Patients generally have increased muscular contractions in the sigmoid colon that produce muscular thickness and increased intraluminal pressure. This increased pressure, accompanied by a weakness in the colon wall, causes diverticular formations. In addition, diet may be a contributing factor. A diet with insufficient fiber reduces fecal residue, narrows the bowel lumen, and leads to higher intra-abdominal pressure during defecation. Diverticulitis is caused when stool and bacteria are retained in the diverticular outpouches, leading to the formation of a hardened mass called a fecalith. The fecalith obstructs blood supply to the diverticular area, leading to inflammation, edema of tissues, and possible bowel perforation and peritonitis.
Diverticula can occur as a feature of several genetic disorders, including type IV Ehlers-Danlos syndrome and autosomal dominant polycystic kidney disease. Genetic contributions to isolated diverticula are suggested by the ethnic distribution.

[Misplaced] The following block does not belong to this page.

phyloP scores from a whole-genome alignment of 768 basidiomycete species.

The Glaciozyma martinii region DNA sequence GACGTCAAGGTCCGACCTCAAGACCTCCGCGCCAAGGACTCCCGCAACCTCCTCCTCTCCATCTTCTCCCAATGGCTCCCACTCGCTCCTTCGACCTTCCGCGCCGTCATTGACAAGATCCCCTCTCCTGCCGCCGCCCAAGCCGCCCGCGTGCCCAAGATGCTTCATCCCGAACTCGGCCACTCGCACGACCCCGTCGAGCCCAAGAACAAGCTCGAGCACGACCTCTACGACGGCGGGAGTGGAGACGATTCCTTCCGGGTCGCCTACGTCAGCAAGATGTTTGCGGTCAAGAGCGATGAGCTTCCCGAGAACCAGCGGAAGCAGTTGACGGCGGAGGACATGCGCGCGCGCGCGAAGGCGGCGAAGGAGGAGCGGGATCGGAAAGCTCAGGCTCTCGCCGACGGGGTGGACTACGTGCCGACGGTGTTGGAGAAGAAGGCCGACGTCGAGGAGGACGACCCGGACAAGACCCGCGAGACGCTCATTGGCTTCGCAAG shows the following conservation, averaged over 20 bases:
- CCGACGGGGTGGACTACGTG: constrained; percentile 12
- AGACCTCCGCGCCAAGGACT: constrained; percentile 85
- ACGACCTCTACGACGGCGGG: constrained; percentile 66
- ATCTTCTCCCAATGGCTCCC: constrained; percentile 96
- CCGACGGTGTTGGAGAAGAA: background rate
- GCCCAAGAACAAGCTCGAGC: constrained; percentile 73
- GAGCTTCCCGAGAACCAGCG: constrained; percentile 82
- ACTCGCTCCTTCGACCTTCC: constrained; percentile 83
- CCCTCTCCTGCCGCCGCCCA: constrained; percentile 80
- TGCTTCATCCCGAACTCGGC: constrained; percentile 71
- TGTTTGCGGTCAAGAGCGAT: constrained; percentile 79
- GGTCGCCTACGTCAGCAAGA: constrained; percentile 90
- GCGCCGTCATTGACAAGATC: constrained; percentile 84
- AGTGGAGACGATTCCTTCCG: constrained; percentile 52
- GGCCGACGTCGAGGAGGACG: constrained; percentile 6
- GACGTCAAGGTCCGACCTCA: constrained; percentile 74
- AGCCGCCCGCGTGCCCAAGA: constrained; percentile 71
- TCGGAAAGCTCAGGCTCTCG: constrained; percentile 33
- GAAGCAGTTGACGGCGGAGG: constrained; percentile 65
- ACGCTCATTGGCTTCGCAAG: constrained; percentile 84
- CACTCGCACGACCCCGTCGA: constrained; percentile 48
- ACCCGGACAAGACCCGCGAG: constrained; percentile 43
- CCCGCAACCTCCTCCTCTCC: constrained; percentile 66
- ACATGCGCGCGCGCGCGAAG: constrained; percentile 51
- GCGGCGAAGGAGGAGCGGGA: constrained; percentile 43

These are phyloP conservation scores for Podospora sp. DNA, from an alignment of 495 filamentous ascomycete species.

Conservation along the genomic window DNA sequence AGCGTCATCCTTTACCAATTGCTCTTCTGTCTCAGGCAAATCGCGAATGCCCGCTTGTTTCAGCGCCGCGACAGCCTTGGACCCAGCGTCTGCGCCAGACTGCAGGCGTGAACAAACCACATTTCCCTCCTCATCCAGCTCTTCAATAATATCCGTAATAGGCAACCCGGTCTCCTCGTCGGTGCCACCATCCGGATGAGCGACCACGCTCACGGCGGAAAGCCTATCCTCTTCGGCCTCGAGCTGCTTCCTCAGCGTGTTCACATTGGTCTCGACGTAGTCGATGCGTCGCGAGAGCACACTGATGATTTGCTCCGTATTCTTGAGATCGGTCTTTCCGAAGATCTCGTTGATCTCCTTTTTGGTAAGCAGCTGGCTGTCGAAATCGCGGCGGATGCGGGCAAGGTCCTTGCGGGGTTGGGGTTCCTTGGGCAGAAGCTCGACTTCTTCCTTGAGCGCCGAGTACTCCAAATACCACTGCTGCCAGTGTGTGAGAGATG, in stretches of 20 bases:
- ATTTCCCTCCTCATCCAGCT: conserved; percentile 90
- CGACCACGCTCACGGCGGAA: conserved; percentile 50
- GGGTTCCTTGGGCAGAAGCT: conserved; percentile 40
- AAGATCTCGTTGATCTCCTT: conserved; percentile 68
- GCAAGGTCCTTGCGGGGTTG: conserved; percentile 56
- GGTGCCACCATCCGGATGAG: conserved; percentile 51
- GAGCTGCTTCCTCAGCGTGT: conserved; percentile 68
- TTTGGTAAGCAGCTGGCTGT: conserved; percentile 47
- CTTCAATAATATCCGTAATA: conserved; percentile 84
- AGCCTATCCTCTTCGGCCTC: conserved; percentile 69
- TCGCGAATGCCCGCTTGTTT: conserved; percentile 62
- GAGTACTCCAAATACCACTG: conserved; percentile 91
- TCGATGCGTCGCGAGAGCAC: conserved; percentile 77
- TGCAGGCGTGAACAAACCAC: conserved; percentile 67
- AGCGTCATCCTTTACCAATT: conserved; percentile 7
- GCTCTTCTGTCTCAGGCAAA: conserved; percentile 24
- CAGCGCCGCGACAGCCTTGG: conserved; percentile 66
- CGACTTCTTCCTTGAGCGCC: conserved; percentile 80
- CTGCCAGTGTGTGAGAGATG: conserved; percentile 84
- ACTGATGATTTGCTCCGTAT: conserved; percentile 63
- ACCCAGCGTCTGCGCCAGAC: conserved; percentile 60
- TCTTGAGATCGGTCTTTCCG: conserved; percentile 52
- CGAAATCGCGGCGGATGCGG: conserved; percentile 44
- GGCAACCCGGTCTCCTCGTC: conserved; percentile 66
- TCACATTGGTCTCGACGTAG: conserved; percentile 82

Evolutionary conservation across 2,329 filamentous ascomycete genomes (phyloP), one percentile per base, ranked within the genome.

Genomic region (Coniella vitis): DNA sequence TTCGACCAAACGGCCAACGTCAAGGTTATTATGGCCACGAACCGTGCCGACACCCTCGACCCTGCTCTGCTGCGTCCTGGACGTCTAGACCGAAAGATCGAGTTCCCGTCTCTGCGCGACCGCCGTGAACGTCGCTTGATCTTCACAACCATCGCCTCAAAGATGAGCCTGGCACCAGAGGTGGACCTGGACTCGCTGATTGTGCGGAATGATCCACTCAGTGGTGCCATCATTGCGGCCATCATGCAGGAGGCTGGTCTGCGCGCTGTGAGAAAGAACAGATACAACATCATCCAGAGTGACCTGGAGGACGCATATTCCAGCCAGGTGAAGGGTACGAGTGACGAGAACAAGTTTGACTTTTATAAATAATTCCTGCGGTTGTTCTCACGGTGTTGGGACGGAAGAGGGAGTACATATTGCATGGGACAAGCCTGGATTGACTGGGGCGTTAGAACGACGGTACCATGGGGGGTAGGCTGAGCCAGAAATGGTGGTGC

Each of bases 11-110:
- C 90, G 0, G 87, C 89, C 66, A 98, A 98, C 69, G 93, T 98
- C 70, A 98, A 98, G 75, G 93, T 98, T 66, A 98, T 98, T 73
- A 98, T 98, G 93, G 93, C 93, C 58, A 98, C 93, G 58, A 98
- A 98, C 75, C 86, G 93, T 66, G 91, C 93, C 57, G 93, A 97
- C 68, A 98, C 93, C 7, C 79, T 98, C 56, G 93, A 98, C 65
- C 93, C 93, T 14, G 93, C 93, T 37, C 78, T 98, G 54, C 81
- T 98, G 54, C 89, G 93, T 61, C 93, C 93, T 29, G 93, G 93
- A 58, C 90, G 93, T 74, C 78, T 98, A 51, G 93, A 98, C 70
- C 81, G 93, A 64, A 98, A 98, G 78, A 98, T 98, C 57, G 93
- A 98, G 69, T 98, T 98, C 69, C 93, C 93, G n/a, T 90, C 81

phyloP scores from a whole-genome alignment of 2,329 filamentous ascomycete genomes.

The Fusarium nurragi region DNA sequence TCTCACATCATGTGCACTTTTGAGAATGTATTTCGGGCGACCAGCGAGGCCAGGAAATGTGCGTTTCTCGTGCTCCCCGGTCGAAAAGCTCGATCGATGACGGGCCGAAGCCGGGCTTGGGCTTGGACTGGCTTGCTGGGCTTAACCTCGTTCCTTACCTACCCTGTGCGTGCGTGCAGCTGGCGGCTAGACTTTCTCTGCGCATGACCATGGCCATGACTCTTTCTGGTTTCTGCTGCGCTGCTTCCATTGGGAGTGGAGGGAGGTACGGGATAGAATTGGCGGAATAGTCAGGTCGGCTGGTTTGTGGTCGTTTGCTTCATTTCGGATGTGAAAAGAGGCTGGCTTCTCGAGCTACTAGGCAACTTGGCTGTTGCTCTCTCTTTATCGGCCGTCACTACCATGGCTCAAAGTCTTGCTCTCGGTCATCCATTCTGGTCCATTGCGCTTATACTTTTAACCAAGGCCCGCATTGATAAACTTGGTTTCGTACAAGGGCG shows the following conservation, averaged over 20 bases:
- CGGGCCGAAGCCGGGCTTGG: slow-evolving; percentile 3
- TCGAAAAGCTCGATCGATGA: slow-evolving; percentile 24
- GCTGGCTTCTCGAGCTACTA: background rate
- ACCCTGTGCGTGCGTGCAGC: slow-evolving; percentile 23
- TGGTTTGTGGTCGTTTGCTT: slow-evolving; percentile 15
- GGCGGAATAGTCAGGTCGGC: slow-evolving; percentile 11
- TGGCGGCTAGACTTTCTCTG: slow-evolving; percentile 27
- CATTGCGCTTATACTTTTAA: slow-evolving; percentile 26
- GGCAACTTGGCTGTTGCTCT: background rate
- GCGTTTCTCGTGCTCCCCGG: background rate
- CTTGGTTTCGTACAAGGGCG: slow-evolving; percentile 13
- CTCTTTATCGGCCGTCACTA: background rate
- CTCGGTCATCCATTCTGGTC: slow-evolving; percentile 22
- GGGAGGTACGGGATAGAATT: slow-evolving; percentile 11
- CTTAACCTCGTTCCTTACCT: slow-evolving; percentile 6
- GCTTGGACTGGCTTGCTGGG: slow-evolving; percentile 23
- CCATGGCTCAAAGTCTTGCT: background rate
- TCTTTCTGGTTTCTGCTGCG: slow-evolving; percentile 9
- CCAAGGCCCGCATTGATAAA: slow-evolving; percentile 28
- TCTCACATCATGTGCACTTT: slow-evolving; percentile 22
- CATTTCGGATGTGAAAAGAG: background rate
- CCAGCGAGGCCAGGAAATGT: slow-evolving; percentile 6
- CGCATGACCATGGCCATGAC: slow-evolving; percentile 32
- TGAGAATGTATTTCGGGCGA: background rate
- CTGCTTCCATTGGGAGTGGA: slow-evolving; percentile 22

Gender, ethnic/racial, and life span considerations
Diverticular disease is rare in those under 40 years of age. When the disorder does occur before age 40, it can usually be attributed to a congenital predisposition. From 30% to 60% of people with diverticular disease are between ages 60 and 80. As people age, structural changes in both genders occur in the muscular layers of the colon, which places the elderly at risk for the disease. By the age of 85, two-thirds of the population has the condition. The male-to-female ratio is equal. Ethnicity and race have no known effects on the risk for diverticular disease except for people with Asian ancestry (see Global Health Considerations).